Already wounded by the withdrawal of its Vioxx pain reliever from the market, Merck & Co. must now contend with hundreds of lawsuits over the drug’s side effects lawsuits that threaten to further damage the company’s finances and reputation.
Wall Street analysts are concerned about Merck’s potential legal liability. This week, Standard & Poor’s Corp. warned that it might downgrade its ratings on Merck’s debt because of the huge payouts the company might be forced to make.
Merck withdrew Vioxx from the market Sept. 30 because the drug doubled the risk of heart attacks and strokes in patients taking it longer than 18 months. Merck’s stock plunged nearly 27 percent and the company lost $28 billion in shareholder value after the announcement partly in response to the loss of revenue from Merck’s second best-selling drug, but also because of the lawsuits, said Richard Evans, an analyst at Sanford C. Bernstein Research. He estimates Merck’s legal costs could reach $12 billion.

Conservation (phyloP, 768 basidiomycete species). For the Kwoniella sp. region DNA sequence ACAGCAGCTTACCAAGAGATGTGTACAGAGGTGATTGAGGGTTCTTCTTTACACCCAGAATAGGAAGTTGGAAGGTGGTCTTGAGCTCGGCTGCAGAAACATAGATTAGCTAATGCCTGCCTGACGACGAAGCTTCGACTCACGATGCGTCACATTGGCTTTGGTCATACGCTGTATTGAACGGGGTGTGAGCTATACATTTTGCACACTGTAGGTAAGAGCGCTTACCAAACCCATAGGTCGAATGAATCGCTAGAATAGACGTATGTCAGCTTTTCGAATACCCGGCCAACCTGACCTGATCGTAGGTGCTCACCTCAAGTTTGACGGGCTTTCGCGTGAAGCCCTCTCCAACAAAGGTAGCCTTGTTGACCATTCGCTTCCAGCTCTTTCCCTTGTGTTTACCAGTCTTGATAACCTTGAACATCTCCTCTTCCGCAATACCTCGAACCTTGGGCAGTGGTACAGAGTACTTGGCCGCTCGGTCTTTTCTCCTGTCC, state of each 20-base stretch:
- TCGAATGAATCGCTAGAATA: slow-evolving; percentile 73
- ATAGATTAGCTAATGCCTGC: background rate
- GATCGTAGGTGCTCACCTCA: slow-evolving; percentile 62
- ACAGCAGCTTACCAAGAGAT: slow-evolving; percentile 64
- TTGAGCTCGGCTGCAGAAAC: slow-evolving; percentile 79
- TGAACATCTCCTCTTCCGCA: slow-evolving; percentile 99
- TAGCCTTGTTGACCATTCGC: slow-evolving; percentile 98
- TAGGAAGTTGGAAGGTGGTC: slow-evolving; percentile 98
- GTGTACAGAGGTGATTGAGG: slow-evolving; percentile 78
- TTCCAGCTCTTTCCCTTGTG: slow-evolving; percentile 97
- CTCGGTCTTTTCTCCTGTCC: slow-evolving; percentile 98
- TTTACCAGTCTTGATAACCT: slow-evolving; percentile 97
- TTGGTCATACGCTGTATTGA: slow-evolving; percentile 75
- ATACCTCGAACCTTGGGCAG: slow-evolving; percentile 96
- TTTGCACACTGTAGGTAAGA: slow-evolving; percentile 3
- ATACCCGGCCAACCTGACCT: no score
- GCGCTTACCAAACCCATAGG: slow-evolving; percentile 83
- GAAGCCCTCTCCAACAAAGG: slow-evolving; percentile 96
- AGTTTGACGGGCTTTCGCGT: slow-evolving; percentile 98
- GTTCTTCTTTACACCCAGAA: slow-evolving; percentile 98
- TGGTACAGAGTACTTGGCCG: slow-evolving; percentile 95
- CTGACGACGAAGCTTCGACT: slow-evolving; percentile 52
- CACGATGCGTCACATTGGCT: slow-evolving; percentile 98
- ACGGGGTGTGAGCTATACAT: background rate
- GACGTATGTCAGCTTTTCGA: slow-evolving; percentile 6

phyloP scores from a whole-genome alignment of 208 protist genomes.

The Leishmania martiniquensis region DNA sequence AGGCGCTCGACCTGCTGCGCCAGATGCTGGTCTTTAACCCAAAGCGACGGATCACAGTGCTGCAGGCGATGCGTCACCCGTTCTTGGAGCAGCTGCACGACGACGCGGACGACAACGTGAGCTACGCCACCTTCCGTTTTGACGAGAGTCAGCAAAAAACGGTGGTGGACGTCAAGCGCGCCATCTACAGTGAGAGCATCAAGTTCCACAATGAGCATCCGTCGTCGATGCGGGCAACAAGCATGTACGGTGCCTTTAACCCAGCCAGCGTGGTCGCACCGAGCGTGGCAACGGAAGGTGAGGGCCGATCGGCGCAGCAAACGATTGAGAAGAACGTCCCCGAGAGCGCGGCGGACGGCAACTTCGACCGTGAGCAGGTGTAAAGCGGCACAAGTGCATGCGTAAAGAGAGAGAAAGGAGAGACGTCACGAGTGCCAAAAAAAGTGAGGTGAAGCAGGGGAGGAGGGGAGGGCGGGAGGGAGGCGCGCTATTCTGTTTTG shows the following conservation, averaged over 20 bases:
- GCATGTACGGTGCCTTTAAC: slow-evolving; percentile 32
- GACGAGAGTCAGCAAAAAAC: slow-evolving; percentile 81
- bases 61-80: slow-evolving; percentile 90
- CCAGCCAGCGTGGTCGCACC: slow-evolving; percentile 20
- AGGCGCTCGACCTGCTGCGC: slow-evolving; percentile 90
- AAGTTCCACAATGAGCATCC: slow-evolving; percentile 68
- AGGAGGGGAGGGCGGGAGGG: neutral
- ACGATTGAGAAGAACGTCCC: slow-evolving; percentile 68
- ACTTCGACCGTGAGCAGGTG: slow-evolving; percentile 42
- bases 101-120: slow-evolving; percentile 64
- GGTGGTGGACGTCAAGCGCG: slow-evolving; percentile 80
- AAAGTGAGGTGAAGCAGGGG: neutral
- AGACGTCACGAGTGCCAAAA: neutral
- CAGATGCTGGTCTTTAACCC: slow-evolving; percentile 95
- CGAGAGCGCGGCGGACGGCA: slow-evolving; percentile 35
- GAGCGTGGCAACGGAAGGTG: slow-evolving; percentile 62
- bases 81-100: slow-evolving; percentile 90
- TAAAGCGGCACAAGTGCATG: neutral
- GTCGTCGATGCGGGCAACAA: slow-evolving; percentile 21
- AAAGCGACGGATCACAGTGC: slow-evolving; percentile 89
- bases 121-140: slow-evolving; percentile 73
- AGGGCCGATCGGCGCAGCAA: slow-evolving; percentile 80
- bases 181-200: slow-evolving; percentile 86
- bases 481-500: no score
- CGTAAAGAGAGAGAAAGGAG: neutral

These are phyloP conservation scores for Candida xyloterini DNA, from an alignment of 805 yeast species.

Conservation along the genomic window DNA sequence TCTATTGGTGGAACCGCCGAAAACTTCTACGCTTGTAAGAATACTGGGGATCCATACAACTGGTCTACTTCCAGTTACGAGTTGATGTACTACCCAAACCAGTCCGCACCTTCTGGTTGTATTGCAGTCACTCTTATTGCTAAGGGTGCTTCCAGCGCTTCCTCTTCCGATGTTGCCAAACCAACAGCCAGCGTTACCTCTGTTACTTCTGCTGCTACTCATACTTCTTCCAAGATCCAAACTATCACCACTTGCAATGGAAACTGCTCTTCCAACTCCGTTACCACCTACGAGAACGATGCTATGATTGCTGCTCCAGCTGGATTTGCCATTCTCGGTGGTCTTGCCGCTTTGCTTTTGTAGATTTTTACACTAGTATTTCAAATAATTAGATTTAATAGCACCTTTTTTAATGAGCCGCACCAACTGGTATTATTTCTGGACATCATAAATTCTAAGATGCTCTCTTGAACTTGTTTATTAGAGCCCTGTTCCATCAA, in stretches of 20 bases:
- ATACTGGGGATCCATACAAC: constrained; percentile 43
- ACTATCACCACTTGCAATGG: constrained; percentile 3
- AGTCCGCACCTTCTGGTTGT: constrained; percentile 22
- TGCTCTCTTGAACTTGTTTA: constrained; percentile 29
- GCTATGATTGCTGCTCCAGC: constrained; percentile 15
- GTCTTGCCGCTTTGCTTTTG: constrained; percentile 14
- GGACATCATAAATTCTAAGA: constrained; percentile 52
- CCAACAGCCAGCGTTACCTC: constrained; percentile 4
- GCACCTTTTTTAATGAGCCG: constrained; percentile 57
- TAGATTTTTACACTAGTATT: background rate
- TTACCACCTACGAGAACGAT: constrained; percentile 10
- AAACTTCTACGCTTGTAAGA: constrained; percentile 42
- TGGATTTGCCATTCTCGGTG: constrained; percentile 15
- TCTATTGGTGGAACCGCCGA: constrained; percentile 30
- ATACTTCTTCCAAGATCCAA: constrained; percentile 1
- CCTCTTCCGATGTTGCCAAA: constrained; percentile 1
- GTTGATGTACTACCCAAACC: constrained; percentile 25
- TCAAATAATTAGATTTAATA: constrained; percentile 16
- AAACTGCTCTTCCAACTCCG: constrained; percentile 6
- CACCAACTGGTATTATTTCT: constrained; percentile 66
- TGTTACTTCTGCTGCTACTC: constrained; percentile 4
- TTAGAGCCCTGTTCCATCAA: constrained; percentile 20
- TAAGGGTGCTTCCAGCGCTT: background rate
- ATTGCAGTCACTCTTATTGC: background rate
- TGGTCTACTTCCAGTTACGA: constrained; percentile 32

A new analysis by Merrill Lynch concludes Merck’s liability could be as high as $17.6 billion over the next decade or so. The estimate is based on the possibility of nearly 51,000 successful lawsuits with jury awards or settlements of $100,000 to $300,000 for patients claiming heart attacks or strokes, plus another $1 billion to $2 billion for nuisance lawsuits. That would be slightly offset by Merck’s liability insurance of $650 million.
If plaintiffs win, and prove their allegation that Merck put profits before patients’ welfare, the company’s reputation will also suffer.
Plaintiffs’ lawyers said there have been at least 700 Vioxx-related lawsuits filed against Merck so far and one analyst estimated the number at over 1,000. Merck says 300 suits have been filed. Legal experts said lawyers suing Merck must prove two primary assertions: The company understood Vioxx’s risks and downplayed them, and that the drug played a role in causing heart attacks or strokes.